“The philosophers of the past did not write in order to reflect their times or to provide future historians with something to do. Their work was intended to point beyond itself to something else – to the truth about things – and what matters ultimately is whether they succeeded” (Ed Feser, Aquinas, 1).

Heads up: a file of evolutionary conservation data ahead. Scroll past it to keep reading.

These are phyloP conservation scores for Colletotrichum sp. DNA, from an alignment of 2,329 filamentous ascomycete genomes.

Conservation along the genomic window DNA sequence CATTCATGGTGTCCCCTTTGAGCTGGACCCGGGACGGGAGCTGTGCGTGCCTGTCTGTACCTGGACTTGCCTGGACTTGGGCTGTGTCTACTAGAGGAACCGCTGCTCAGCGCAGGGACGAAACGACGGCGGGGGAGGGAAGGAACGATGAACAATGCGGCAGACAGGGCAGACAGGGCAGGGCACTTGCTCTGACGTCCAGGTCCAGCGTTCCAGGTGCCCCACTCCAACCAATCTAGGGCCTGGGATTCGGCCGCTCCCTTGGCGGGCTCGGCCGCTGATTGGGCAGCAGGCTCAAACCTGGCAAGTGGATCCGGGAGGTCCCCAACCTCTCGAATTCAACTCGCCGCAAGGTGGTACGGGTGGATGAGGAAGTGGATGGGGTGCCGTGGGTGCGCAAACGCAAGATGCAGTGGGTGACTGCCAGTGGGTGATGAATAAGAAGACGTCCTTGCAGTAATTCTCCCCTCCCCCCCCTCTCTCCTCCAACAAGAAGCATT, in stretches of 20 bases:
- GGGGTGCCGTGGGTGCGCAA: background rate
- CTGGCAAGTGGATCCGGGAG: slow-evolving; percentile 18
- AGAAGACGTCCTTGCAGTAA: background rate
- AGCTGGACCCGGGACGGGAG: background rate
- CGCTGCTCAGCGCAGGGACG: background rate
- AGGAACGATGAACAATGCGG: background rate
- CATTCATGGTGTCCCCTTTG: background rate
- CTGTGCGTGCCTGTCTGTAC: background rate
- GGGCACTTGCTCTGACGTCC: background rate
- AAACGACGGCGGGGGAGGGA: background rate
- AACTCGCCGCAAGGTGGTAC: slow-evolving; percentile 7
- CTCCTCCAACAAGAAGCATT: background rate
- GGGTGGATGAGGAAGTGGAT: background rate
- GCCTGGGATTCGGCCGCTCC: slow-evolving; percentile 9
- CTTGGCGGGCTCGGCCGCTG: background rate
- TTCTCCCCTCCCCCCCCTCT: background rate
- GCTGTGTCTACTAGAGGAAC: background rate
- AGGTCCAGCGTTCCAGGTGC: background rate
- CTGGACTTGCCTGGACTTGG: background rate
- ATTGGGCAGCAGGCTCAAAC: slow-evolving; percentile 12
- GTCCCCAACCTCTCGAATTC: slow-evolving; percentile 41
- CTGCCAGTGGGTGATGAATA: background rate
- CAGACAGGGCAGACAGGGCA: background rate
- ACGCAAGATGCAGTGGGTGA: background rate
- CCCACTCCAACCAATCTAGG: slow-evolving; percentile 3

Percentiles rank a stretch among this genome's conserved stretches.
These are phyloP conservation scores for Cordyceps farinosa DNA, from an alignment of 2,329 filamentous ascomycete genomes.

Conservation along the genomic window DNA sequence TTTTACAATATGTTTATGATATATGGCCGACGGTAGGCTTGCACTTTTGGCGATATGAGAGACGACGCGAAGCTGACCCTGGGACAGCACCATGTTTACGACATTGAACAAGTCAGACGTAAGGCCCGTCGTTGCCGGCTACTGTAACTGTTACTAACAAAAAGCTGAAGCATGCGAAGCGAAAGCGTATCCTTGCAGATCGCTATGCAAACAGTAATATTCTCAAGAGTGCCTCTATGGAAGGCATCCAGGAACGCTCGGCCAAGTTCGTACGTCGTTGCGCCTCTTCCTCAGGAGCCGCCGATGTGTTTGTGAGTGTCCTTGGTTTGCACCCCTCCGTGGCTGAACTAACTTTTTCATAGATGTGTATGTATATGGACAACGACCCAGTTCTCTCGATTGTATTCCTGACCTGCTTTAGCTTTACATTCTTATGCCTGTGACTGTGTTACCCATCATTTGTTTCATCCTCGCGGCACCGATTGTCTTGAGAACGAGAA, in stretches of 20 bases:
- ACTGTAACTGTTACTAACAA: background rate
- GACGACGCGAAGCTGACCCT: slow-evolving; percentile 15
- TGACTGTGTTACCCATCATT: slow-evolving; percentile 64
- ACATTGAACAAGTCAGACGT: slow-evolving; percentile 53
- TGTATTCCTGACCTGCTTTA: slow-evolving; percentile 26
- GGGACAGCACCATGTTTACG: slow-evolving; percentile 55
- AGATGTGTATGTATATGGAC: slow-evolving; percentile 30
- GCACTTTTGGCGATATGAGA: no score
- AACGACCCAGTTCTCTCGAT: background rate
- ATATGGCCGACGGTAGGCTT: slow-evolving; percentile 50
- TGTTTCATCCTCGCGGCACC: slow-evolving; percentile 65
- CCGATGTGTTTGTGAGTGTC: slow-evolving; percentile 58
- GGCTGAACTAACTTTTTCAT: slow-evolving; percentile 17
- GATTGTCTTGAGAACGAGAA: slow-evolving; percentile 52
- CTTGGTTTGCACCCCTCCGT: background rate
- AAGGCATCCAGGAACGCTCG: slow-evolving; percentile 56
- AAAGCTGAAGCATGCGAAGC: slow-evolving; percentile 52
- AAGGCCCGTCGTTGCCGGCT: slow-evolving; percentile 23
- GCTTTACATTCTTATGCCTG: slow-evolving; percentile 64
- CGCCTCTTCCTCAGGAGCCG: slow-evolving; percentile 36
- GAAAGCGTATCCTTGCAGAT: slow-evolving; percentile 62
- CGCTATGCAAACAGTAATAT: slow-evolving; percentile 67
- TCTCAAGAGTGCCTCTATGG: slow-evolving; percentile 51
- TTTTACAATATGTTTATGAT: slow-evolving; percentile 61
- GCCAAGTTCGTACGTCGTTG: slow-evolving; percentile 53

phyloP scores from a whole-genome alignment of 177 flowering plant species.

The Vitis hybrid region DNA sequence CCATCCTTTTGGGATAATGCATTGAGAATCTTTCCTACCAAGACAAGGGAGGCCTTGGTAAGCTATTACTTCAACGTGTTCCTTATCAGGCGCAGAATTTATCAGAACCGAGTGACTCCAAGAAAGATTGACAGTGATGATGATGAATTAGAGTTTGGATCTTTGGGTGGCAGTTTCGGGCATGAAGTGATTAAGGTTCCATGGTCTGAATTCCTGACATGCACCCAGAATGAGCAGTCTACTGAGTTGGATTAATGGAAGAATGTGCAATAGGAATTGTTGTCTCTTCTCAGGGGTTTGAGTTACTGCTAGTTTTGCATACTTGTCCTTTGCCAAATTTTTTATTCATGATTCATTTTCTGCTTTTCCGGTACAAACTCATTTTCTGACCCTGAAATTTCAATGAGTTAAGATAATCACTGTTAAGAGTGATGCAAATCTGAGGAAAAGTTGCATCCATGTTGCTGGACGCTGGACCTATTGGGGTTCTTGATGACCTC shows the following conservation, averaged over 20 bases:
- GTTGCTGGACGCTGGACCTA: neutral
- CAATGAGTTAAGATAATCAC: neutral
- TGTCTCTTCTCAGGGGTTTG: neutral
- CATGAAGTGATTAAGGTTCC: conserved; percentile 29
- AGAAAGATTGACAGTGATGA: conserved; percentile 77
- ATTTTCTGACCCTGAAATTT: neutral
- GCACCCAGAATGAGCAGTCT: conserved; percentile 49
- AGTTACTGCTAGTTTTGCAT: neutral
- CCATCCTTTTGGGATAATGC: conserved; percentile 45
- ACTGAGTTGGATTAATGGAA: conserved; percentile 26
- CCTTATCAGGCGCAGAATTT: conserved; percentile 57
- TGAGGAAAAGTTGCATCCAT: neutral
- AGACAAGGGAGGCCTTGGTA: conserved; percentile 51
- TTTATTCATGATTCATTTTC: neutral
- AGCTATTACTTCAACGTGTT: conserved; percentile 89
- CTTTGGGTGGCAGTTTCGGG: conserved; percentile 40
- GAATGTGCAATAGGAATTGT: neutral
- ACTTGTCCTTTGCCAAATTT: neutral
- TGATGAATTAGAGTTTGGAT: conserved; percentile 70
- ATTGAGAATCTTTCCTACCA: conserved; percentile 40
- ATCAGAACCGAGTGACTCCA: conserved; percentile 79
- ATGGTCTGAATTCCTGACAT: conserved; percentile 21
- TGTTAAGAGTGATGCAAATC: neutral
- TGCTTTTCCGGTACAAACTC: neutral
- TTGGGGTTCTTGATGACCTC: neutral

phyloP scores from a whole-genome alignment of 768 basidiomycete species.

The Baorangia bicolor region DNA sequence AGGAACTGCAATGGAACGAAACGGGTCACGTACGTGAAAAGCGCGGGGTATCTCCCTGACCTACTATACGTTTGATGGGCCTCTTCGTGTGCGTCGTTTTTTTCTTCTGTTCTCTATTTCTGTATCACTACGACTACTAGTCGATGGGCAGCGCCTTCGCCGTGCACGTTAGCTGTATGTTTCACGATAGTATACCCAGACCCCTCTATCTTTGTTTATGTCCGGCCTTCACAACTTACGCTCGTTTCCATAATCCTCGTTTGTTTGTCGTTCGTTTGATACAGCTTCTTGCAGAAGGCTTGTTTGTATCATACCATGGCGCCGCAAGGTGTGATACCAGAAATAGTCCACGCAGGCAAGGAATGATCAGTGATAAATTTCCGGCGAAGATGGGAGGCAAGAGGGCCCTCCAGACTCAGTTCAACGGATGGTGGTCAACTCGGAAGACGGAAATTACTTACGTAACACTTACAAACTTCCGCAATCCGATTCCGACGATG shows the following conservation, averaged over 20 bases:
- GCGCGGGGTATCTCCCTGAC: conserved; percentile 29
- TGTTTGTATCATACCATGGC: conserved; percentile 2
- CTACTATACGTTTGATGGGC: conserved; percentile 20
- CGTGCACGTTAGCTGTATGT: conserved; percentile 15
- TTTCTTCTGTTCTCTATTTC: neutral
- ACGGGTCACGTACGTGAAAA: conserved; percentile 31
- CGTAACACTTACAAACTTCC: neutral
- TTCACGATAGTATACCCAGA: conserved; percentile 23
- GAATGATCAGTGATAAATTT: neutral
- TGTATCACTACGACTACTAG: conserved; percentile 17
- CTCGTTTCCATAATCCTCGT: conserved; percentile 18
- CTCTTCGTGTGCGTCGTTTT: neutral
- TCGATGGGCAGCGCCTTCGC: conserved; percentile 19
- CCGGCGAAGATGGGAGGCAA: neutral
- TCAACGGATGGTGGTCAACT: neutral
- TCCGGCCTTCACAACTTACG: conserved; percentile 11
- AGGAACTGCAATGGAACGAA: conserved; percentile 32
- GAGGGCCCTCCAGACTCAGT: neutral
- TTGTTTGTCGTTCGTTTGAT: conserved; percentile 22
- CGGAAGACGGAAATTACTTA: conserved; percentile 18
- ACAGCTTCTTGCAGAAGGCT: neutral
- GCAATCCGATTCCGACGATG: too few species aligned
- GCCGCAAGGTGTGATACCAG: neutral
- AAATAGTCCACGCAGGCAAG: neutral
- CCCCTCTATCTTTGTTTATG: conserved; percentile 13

When we say that God is good or that he is all-powerful we are predicating something of a subject as we are when we say “Socrates is wise.” On a realist view, the predicate is a property that is instantiated by the particular. “Wise” is a property of Socrates and, as such, and given realism, the property of is what is referred to by the term “wise.” To say that God is wise, or good is to say that God has the property of wisdom or goodness. If there are such things, as realists suggest, then they must exist in order to be referred to. In common parlance, such things…